But, brothers and sisters, what right do we have to judge and condemn them for this? Because do we ourselves not often cling to our own conceptions and expectations about God, and about what kind of victories we think He ought to achieve in our lives? Do we ourselves not often desire an earthly kingdom of righteousness? Do we ourselves not often hope for the Lord to defeat those whom we consider to be the enemies of godliness in this life? Do we ourselves not often long for deliverance from all manner of temporal difficulties and afflictions, and hope for mighty acts of divine power to solve the many and various problems which plague our lives in this world?
It is not that these desires are wholly wrong. But they are, at the very least, totally secondary, and not in any way a part of “the one thing needful:” the salvation of our souls. And so each of us must ask ourselves: do these desires and expectations not so often distract us from seeking the Kingdom of Heaven above all that is merely earthly, and from striving to defeat the many passions and sins which hide and make their lairs in our own hearts? Do they not so often distract us from the truth that the chief of all sinners and the greatest opponent of my salvation is none other than I myself? Do they not so often distract us from Christ? Do they not so often distract us from the Cross?
We must take great care, my brothers and sisters, about what kind of conceptions and expectations we have of God, lest, when we see the Cross looming before us in our own lives, we rebel against it, or shrink from it, or resent it, or despair of it, and — having been deceived by our own expectations — we once again betray Him Who was crucified upon it for our sakes.
And if we do so, we will also have betrayed ourselves by our own paltriness of vision and smallness of heart. If indeed Christ had come instead to overthrow Caesar and to free the Jewish people from Roman bondage, who today would know or care at all? The whole story would be relegated to an obscure chapter of ancient history, forgotten by all but a few pedantic scholars. But today, the very symbol of Christ’s purported defeat at the hands of Pontius Pilate and the Jewish rulers is emblazoned throughout every corner of the world, symbolizing nothing less than the defeat of death itself, the advent of life eternal, the forgiveness of every sin and every transgression, the deification of human nature, the union of mankind with God Himself throughout all time and all eternity, and the renewal of all the world in the Kingdom of Heaven.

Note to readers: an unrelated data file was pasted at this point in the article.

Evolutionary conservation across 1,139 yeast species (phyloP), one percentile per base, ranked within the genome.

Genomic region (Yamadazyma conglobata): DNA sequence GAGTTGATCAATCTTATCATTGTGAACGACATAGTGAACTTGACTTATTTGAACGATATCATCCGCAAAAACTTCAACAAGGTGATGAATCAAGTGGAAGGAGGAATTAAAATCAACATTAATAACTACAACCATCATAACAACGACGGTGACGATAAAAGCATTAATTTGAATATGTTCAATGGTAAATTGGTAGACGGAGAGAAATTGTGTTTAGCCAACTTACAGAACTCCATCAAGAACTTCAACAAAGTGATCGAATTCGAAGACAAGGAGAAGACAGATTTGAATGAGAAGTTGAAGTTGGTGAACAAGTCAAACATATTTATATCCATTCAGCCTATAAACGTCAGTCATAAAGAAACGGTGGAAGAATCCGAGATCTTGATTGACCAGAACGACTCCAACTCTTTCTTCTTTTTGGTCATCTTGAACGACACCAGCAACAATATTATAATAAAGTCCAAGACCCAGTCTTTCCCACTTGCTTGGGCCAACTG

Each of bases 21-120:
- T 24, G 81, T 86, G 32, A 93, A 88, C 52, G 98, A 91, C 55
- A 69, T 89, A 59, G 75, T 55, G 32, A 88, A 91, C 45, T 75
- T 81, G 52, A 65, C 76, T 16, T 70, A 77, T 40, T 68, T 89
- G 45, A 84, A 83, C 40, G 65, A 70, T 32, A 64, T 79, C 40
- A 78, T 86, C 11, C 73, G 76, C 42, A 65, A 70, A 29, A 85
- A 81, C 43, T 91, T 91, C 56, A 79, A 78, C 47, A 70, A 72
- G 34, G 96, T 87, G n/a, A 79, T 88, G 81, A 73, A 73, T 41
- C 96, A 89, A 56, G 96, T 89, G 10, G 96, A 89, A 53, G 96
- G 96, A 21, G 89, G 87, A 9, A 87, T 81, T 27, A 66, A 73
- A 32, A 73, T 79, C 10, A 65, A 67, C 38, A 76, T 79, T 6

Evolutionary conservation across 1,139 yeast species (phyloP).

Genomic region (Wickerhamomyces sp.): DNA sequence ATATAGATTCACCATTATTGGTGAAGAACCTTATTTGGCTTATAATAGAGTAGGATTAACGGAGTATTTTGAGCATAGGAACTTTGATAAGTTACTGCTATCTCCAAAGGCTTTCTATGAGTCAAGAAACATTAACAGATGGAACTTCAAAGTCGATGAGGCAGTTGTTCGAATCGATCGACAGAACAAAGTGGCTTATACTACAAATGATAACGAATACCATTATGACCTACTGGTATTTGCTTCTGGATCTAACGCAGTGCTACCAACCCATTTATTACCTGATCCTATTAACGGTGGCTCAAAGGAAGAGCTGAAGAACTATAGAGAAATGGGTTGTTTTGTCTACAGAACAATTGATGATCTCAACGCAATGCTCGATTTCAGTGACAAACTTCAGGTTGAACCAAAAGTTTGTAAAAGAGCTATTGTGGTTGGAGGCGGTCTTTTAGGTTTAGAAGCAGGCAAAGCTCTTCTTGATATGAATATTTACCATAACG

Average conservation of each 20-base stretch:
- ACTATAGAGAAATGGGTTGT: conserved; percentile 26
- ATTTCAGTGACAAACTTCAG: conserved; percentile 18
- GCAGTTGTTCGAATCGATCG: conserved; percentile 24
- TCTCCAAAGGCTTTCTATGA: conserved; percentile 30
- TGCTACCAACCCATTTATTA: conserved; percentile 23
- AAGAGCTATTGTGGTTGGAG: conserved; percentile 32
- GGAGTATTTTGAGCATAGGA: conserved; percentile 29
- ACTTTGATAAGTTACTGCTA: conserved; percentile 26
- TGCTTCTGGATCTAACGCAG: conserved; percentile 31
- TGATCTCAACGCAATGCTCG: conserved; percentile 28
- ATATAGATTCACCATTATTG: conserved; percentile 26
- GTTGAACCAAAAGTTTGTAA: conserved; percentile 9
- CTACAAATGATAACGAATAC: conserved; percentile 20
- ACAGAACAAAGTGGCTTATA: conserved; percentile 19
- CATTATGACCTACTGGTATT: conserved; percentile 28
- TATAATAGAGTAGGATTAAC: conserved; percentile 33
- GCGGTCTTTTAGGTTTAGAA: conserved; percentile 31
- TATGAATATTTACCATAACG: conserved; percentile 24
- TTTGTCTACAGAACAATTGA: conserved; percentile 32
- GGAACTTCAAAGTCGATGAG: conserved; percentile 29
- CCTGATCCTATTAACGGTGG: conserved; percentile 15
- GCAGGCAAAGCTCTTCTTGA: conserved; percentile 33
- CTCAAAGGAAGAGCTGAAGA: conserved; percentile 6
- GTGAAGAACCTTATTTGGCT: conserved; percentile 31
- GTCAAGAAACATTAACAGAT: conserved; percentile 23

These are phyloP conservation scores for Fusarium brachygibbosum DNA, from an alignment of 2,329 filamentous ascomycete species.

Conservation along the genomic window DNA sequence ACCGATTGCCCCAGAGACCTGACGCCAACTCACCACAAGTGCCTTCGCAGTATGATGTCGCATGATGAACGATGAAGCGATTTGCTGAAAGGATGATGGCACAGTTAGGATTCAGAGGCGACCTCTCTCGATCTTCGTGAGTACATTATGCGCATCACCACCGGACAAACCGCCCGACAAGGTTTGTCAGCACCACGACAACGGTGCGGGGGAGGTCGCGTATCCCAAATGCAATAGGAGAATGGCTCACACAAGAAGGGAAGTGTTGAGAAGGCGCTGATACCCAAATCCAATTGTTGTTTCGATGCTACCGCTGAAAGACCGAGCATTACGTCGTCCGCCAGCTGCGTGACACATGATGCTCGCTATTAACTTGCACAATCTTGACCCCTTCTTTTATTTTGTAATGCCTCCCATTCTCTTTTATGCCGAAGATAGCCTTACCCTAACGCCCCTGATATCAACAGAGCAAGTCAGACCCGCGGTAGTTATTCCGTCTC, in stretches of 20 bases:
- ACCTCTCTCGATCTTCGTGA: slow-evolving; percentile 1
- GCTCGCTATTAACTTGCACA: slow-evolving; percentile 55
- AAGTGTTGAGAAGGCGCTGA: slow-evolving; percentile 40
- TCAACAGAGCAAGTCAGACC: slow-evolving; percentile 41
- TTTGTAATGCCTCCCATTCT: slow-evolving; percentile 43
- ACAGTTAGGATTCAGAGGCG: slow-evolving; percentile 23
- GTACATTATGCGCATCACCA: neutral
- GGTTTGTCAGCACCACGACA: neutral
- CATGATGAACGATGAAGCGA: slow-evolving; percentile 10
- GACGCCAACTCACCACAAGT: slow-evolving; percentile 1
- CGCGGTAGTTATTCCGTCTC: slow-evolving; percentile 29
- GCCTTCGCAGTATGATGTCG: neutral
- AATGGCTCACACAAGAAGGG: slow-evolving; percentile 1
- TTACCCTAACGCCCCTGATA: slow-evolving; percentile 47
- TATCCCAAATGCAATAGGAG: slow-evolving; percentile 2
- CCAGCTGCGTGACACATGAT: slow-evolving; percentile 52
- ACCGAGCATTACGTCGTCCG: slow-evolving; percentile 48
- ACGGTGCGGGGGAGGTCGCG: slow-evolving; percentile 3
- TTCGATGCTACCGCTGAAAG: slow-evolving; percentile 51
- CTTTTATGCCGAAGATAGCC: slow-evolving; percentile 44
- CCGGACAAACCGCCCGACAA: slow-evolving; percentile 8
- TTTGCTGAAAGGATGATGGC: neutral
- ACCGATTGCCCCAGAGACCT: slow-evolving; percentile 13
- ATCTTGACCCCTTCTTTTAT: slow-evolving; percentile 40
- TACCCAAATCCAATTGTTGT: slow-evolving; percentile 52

So let us be of good courage, and let us celebrate triumphantly today not only the victories, but also every such “defeat” which the loving Providence of God allows to come to pass in our own lives as well, knowing that these too will be turned also by the omnipotent might of God into our own victory, our own eternal life, the forgiveness of our own sins, and our own deification and union with God.
“Why?” we might ask. Why must the unspeakable horrors and tragedies of Holy Week interpose between the joy of today’s triumph and the joy of Pascha night? Why did Christ need to ascend the Cross in order to save us? And why, after He has already won the victory, do we ourselves also need to follow in His footsteps, and embrace the Cross in our own lives? Why is all of this suffering and pain and misery and grief necessary?
St. Isaac the Syrian give us the clear and simple answer: because only through the Cross could God show the unfathomable greatness of His love for us, His wayward and unworthy children. As the Lord Himself said: “Greater love hath no man than this, that a man lay down his life for his friends” (John 15:13). And as St. Paul said: “For scarcely for a righteous man will one die: yet peradventure for a good man some would even dare to die. But God commendeth His love toward us, in that, while we were yet sinners, Christ died for us” (Romans 5:7-8). Even as we mocked Him, betrayed Him, spit upon Him, and condemned the Lord of Glory as deserving the ignominious fate of the most wretched criminal, the immortal God loved us enough to die for our sakes, freely and unasked, while enduring every suffering and pain and torment and humiliation possible. Even knowing that not all of us would accept the greatness of the gift. Even knowing that those of us who do wish to accept it nevertheless trample upon it through our sins over and over again, time after time, on every single moment of every single day that has passed since that great and terrible day of His crucifixion.
All of this He did, in order that we, “being rooted and grounded in love, may be able to comprehend with all saints what is the breadth, and length, and depth, and height; and to know the love of Christ, which passeth knowledge, that [we] might be filled with all the fulness of God” (Ephesians 3:17-19).
But, my brothers and sisters, for this to happen the love of Christ must become our own love also. And that can only be accomplished when we too, freely and willingly, join our Lord and ascend the Cross together with Him. It is for this reason, and this reason alone, that Christ enters today into the holy city triumphantly. And it must be for this reason, and this reason alone, that we also enter into the holy city of our hearts this Great and Holy Week: to be crucified together with our Lord, to become “partakers of Christ’s sufferings; that, when His glory shall be revealed, [we] may be glad also with exceeding joy” (1 Peter 4:13).
Hosannah in the highest. Blessed is He who comes in the name of the Lord. Amen.